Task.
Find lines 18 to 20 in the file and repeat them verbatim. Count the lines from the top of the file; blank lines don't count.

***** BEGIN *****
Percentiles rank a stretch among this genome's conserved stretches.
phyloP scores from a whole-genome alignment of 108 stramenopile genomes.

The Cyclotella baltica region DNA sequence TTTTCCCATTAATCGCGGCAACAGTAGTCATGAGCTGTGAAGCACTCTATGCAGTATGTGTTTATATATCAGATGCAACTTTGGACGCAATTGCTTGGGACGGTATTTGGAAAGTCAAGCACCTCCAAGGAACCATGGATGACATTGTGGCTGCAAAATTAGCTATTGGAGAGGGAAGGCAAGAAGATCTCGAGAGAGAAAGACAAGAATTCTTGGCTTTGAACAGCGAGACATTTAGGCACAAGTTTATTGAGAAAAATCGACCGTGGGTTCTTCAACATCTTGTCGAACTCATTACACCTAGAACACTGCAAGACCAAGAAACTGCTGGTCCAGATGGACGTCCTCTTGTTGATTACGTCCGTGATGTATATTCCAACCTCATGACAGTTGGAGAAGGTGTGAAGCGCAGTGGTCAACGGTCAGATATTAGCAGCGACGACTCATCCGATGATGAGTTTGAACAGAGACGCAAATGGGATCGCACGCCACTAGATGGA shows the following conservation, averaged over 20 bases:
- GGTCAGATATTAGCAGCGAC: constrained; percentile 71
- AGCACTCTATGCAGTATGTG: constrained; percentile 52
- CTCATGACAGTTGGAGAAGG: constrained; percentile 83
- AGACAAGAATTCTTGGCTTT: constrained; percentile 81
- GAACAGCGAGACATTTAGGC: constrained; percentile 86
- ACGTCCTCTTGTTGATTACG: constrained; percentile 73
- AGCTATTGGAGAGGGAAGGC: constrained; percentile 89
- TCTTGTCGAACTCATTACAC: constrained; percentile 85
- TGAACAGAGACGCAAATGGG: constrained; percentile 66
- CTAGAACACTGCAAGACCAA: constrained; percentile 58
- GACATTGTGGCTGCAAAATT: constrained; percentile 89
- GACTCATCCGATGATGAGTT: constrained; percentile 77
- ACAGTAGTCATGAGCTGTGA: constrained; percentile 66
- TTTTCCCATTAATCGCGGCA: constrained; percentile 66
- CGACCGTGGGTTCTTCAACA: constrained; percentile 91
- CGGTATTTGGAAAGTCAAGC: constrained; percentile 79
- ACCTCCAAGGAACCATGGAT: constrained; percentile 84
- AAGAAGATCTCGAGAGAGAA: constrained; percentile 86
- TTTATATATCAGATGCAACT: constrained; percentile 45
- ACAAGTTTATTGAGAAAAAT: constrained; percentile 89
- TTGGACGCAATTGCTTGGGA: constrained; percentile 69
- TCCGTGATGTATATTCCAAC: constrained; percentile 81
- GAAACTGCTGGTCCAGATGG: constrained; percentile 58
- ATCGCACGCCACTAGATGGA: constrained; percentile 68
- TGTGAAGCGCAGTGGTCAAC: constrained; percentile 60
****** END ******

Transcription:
- CGACCGTGGGTTCTTCAACA: constrained; percentile 91
- CGGTATTTGGAAAGTCAAGC: constrained; percentile 79
- ACCTCCAAGGAACCATGGAT: constrained; percentile 84